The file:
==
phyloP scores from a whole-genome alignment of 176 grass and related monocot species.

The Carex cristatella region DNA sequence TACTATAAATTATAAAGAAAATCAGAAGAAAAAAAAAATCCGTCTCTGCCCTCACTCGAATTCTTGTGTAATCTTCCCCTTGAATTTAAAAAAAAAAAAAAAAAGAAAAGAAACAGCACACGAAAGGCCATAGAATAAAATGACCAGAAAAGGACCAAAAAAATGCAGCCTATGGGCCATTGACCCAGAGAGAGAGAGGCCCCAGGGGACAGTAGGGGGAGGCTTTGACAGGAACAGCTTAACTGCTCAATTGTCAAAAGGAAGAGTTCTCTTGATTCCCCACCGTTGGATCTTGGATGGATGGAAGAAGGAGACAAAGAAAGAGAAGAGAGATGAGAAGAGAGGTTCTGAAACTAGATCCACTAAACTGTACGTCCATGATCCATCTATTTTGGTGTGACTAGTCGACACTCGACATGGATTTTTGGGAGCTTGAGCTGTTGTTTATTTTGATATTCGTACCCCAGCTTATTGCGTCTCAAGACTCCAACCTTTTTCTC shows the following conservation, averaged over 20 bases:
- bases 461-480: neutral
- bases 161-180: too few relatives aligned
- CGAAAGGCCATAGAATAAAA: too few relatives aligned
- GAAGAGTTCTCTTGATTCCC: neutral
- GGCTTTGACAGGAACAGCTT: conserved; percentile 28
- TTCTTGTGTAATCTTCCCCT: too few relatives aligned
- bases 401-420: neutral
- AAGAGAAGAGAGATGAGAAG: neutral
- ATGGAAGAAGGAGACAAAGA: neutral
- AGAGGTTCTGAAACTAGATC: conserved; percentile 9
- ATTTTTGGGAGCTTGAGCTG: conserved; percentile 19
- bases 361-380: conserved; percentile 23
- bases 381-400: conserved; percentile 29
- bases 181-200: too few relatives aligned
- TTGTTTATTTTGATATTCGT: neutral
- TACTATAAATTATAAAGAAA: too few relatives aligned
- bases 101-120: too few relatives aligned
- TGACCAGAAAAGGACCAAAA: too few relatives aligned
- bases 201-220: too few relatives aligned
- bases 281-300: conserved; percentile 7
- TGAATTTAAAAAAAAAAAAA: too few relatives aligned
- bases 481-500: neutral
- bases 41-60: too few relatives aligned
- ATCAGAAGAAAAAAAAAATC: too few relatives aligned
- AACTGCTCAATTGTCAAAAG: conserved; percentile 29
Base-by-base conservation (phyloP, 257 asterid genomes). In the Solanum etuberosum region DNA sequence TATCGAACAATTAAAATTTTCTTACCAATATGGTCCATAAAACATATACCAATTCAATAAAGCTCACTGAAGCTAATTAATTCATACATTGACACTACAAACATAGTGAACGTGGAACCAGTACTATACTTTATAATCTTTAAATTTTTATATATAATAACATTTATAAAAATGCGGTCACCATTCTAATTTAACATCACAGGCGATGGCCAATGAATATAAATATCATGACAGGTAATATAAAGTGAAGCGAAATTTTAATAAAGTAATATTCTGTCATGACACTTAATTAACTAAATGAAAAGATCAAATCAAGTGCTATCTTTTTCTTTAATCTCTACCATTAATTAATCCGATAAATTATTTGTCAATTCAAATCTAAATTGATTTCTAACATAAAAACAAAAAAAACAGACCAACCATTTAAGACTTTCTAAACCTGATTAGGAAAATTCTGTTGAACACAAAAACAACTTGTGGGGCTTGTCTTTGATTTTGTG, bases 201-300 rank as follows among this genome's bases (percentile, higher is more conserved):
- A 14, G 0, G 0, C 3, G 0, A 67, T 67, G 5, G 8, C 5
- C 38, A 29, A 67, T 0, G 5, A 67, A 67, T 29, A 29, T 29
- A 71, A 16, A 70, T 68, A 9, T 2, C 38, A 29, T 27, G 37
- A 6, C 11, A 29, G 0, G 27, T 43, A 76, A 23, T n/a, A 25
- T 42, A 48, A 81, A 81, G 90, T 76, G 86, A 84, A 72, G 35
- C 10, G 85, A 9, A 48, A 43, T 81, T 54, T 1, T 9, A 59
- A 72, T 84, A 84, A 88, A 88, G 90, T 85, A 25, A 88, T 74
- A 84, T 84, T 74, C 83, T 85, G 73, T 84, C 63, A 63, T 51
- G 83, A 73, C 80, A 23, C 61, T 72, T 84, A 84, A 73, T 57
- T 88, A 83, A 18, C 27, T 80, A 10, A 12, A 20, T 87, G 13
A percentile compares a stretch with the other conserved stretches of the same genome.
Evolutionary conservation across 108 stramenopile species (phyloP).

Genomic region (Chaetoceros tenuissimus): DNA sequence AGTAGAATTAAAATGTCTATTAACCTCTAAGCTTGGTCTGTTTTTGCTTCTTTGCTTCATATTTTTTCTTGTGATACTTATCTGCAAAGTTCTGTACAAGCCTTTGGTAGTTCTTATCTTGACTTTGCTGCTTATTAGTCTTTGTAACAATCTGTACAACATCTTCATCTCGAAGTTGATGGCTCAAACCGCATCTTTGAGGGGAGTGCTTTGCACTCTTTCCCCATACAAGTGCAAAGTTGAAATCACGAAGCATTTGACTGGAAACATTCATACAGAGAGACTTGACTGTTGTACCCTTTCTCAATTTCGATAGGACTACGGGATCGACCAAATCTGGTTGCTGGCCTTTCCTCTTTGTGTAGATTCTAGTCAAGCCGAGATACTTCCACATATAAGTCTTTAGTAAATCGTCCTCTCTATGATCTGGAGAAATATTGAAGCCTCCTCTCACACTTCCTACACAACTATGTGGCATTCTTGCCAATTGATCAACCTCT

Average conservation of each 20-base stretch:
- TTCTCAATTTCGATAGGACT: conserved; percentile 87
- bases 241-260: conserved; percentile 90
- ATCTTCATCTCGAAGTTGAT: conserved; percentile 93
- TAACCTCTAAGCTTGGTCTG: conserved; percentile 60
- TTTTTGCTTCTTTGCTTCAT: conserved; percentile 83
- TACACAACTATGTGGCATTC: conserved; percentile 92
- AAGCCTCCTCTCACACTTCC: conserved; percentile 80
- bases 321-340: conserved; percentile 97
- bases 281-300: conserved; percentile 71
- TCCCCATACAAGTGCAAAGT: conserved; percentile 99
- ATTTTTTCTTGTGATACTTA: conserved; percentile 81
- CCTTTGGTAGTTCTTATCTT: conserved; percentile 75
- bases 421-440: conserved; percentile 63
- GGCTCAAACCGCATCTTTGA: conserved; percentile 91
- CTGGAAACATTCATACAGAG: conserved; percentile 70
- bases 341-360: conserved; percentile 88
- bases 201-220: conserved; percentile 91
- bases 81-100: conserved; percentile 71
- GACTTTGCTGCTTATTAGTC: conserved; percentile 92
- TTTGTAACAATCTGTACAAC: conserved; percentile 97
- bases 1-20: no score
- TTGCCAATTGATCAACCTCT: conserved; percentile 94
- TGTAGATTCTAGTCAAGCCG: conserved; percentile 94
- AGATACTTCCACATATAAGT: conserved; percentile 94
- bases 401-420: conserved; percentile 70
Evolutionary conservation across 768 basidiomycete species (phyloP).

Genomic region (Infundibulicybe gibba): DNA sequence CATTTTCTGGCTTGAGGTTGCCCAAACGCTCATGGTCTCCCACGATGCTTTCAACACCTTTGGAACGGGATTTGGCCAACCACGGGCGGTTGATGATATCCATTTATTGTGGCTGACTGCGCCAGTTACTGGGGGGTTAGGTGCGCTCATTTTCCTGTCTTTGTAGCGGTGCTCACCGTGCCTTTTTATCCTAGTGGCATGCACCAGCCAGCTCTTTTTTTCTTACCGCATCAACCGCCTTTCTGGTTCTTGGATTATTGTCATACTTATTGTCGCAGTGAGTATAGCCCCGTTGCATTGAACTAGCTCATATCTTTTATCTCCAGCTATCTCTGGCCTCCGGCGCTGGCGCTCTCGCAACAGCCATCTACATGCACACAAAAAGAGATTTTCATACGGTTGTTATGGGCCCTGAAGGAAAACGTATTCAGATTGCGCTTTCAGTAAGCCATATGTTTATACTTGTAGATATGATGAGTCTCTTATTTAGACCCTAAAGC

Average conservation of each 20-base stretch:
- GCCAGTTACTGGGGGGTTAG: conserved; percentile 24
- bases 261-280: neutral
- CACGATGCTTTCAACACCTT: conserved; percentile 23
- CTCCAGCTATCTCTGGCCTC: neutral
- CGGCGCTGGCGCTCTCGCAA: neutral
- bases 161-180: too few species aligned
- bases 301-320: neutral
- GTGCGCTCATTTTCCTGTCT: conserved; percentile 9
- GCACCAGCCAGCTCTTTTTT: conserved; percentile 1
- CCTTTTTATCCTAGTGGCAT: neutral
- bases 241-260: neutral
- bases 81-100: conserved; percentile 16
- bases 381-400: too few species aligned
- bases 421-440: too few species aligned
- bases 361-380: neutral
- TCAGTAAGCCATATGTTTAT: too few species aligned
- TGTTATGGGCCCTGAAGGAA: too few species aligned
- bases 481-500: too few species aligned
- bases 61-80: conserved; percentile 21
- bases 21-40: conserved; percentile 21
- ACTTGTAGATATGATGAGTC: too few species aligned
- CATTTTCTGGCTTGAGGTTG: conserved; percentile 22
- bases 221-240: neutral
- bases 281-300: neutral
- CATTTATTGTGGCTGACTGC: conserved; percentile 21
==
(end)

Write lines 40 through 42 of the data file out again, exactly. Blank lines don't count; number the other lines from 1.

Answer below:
Evolutionary conservation across 108 stramenopile species (phyloP).

Genomic region (Chaetoceros tenuissimus): DNA sequence AGTAGAATTAAAATGTCTATTAACCTCTAAGCTTGGTCTGTTTTTGCTTCTTTGCTTCATATTTTTTCTTGTGATACTTATCTGCAAAGTTCTGTACAAGCCTTTGGTAGTTCTTATCTTGACTTTGCTGCTTATTAGTCTTTGTAACAATCTGTACAACATCTTCATCTCGAAGTTGATGGCTCAAACCGCATCTTTGAGGGGAGTGCTTTGCACTCTTTCCCCATACAAGTGCAAAGTTGAAATCACGAAGCATTTGACTGGAAACATTCATACAGAGAGACTTGACTGTTGTACCCTTTCTCAATTTCGATAGGACTACGGGATCGACCAAATCTGGTTGCTGGCCTTTCCTCTTTGTGTAGATTCTAGTCAAGCCGAGATACTTCCACATATAAGTCTTTAGTAAATCGTCCTCTCTATGATCTGGAGAAATATTGAAGCCTCCTCTCACACTTCCTACACAACTATGTGGCATTCTTGCCAATTGATCAACCTCT

Average conservation of each 20-base stretch: